The Gemara (Berachot 58b) and the Shulhan Aruch (Orah Haim, 225:8) say that one who sees all sorts of peculiar types of human beings, such as one who is lack, red, or white, or who is very small should recite “Baruch Ata…Meshane Haberiot” (“Bless are Thou…Who changes the creations”). On the surface it seems offensive to make a blessing based on one’s race, but Rashi comments that the Gemara does not refer to one that would be known today as “Black” (African ancestry) or “White” (European ancestry). Rather the Gemara refers to one who is abnormally dark or light and the like. As a matter of fact, Rabbi Ya’akov Hagiz (Hilchot Ketanot) says that the Gemara refers to someone black who was born to white parents, or vice versa.
The Shulhan Aruch continues by saying that this blessing is also recited when one sees an elephant or a monkey. Thus one would be able to recite this blessing at a zoo if one see the aforementioned animals.
Furthermore, the Shulhan Aruch (ibid:10) says that if one sees beautiful trees, or beautiful people, even non-Jews, one recites “Baruch Ata…Shekacha Lo BeOlamo” (Blessed art Thou…Whose universe is such”). Since normally it is forbidden for a man to gaze an unknown woman, and much less recite a blessing, it is explained that what’s involved is not staring, but rather a quick glance. Nevertheless, it does not appear that the recital of this blessing is common nowadays. Rabbi Avraham Danzig (Haye Adam) explains that this blessing can only be recited once in one’s lifetime. Since one likely saw beautiful trees or people previously and did not recite a blessing, one missed the opportunity. The Sha’ar Hatziun (O.H. 225:33) says that people nowadays lack the capacity to judge who or what is truly beautiful and deserving of a blessing. However, one is permitted to recite the blessing without Hashem’s Name.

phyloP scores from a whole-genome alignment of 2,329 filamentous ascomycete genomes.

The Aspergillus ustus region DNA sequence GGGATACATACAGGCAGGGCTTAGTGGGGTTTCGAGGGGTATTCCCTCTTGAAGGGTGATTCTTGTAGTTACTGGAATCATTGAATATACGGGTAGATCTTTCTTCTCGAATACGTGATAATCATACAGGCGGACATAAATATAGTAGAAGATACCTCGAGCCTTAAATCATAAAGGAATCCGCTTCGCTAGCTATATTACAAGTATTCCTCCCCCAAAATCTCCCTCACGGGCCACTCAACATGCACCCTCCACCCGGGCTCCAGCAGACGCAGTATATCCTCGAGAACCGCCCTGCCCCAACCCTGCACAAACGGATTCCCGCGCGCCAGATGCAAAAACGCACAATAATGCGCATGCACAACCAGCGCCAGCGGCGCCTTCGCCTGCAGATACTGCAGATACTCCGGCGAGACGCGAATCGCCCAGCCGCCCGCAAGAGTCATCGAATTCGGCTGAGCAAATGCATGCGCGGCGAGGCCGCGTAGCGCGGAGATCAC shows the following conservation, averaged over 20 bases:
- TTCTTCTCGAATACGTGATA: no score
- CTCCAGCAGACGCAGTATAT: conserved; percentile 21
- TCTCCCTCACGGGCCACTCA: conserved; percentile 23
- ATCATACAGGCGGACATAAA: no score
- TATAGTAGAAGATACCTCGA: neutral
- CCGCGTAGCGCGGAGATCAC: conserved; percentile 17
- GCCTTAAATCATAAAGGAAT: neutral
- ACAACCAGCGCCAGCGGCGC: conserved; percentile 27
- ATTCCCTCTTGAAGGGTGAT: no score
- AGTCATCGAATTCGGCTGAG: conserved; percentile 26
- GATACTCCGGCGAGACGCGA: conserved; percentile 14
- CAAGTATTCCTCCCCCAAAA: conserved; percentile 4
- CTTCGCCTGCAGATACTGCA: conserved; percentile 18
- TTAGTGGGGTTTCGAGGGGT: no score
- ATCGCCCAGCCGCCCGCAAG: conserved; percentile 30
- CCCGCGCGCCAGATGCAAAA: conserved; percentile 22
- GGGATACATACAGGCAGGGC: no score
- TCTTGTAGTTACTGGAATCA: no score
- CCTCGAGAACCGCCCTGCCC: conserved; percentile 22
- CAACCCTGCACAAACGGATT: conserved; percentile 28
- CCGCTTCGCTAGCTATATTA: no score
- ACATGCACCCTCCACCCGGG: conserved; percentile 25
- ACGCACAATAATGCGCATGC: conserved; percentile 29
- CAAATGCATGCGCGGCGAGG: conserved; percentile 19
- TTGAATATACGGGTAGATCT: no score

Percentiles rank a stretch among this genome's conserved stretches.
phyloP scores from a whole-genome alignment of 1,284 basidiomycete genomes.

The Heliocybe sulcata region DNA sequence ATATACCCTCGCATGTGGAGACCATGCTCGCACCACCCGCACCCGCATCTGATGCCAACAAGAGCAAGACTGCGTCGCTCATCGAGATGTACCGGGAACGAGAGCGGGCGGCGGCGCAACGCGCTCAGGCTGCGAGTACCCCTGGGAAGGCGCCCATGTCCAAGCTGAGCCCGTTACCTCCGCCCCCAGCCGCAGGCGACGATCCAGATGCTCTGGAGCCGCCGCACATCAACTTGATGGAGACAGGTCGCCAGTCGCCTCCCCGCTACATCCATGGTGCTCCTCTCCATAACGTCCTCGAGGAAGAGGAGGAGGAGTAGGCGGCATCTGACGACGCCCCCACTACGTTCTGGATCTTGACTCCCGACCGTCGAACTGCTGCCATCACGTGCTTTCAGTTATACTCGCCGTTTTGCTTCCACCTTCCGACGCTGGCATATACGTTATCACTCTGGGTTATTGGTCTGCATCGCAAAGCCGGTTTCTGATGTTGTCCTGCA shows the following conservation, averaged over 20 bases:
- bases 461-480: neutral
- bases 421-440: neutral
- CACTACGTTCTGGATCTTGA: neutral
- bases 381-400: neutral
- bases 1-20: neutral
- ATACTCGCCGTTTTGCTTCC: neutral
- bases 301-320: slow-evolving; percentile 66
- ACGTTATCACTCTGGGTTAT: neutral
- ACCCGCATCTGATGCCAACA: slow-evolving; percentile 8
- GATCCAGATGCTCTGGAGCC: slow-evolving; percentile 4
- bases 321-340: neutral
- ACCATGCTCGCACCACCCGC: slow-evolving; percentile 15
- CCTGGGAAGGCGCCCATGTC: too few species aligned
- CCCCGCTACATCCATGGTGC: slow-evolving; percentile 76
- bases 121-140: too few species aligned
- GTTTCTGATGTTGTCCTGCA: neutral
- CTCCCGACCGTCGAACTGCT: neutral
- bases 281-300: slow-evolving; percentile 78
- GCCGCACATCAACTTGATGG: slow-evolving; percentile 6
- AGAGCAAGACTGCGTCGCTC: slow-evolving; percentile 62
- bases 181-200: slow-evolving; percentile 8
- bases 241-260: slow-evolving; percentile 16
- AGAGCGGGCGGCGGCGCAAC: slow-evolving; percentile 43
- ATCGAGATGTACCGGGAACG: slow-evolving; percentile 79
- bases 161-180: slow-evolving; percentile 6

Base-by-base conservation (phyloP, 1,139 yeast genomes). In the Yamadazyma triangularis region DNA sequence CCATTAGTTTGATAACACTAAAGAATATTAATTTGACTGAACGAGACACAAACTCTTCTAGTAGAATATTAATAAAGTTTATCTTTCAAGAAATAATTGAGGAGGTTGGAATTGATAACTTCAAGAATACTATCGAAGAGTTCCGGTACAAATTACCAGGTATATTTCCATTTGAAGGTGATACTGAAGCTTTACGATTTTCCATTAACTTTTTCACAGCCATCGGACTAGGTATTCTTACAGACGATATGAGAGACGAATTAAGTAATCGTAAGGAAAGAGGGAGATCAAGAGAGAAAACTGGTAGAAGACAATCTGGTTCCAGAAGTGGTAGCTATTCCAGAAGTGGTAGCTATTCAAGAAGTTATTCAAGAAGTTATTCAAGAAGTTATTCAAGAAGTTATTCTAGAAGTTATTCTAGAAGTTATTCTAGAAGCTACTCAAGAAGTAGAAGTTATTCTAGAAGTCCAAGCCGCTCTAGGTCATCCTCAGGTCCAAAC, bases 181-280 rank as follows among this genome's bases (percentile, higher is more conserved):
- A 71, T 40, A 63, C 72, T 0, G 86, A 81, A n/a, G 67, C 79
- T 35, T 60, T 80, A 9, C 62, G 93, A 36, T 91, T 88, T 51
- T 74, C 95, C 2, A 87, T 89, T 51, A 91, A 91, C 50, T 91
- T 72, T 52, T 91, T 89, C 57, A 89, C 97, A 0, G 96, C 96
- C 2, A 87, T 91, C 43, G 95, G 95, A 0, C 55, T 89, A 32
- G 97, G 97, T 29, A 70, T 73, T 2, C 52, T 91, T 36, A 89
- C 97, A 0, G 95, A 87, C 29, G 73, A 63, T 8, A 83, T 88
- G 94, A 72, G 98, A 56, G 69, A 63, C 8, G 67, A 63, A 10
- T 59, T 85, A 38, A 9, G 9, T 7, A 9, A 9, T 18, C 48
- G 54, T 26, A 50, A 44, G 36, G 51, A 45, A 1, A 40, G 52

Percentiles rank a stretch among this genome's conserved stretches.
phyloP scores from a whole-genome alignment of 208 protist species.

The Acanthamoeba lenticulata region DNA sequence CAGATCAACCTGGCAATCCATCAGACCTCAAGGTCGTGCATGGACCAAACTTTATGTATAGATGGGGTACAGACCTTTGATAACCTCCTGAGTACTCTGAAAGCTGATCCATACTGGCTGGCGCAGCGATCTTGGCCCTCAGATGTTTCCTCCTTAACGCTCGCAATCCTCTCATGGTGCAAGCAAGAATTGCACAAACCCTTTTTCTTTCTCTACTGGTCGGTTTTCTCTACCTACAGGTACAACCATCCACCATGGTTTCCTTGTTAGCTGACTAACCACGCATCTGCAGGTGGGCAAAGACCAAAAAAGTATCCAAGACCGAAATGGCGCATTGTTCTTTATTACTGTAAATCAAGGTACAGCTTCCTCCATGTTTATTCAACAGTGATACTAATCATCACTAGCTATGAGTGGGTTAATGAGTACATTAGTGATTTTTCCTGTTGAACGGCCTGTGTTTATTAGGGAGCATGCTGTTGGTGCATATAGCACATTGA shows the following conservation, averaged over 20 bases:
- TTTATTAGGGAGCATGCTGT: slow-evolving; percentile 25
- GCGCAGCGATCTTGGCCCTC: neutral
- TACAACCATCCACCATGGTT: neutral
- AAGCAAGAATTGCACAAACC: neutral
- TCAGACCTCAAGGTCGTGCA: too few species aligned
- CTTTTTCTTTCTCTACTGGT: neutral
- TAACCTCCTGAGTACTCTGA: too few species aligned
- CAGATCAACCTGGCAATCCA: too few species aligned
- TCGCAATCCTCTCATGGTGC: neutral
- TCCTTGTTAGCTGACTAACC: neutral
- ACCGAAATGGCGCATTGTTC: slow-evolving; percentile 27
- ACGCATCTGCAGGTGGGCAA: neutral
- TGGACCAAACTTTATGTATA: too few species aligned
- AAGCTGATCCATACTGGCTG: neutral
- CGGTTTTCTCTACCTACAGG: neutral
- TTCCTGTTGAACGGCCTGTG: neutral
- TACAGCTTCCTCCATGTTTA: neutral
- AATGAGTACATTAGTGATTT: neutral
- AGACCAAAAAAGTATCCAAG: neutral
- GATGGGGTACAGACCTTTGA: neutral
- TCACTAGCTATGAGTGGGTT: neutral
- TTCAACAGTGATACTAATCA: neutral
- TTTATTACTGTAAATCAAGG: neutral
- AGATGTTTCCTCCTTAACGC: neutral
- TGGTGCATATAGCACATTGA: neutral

Regarding today’s (August 21, 2017/29 Av, 5777) solar eclipse, Rabbi Haim Kanievsky was asked whether a blessing is recited just as it is for other rare phenomena like comets and rainbows. He quotes the the Gemara (Sukkah 29a) which says that when the sun is “struck”, that is, is eclipsed by the moon, it is a bad omen for the world, and as such,a blessing should not be recited.
Summary: If one sees very beautiful animals, trees or people, one can recite“Baruch Shekacha Lo BeOlamo”, omitting Hashem’s Name. A blessing is not recited of a solar eclipse.